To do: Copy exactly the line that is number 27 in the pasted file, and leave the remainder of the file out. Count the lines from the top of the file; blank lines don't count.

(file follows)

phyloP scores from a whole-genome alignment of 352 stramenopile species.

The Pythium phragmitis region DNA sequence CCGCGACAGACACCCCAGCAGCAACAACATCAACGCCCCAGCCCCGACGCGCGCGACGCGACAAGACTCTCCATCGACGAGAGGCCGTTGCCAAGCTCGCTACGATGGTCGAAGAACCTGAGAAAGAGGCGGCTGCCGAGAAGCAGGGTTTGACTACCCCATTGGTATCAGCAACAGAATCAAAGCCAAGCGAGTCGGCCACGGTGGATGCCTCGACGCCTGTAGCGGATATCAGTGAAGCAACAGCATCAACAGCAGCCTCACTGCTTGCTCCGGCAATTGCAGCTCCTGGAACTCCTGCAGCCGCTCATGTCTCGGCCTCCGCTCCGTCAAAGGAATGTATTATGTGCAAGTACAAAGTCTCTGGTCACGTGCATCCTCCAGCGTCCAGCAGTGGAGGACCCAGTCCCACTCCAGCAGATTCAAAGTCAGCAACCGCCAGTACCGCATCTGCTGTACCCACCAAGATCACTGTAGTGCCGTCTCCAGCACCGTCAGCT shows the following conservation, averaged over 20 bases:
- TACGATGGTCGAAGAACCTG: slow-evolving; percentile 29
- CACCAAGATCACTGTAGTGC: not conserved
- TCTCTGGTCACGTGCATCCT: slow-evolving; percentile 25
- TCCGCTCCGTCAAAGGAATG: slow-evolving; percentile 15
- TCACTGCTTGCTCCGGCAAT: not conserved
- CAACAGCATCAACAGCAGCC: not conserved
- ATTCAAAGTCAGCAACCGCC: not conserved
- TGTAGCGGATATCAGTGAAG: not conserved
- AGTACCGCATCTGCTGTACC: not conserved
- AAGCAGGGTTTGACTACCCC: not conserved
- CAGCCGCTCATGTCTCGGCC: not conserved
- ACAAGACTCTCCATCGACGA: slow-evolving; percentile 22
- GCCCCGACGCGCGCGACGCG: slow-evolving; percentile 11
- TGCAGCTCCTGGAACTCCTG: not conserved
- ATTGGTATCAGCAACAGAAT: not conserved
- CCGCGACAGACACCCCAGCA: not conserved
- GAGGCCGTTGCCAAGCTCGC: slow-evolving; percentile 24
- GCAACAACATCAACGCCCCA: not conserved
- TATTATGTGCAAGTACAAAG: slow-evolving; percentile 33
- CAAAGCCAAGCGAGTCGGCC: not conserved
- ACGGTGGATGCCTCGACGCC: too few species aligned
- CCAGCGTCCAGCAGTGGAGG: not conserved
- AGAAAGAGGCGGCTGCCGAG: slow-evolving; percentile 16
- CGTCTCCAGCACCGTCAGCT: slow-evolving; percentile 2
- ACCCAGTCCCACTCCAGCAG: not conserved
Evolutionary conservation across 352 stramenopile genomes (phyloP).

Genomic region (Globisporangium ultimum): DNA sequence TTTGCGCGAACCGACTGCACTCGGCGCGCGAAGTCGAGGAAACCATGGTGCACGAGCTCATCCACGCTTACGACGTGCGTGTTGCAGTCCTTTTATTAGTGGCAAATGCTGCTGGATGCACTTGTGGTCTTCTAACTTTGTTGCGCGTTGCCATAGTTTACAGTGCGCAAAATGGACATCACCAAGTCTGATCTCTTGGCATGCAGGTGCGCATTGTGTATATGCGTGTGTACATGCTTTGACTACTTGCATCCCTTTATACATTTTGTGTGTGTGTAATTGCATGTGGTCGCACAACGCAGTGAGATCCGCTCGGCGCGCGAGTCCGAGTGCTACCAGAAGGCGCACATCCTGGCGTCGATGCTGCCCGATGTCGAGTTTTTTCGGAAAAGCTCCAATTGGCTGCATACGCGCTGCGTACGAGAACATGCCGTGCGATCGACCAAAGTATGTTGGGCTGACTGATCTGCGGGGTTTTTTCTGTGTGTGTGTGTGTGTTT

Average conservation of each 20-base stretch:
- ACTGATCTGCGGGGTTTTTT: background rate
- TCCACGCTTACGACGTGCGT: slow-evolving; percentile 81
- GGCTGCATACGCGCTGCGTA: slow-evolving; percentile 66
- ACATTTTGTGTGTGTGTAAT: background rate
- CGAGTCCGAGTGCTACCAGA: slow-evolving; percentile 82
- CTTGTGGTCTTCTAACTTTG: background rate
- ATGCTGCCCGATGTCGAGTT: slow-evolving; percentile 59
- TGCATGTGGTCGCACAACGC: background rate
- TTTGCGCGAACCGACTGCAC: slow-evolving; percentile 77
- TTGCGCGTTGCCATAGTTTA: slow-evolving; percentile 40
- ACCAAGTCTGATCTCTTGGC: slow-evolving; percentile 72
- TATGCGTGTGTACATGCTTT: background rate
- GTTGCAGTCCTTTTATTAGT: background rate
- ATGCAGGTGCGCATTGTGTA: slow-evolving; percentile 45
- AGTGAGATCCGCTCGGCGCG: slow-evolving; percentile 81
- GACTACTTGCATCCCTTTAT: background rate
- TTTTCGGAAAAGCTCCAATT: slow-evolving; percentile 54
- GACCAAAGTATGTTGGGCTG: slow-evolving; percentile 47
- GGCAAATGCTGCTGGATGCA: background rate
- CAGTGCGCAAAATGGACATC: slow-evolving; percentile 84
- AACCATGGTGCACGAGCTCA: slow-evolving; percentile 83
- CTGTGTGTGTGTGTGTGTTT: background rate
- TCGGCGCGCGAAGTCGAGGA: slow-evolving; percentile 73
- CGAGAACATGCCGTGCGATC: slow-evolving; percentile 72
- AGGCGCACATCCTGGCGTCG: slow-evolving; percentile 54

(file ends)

- ACCCAGTCCCACTCCAGCAG: not conserved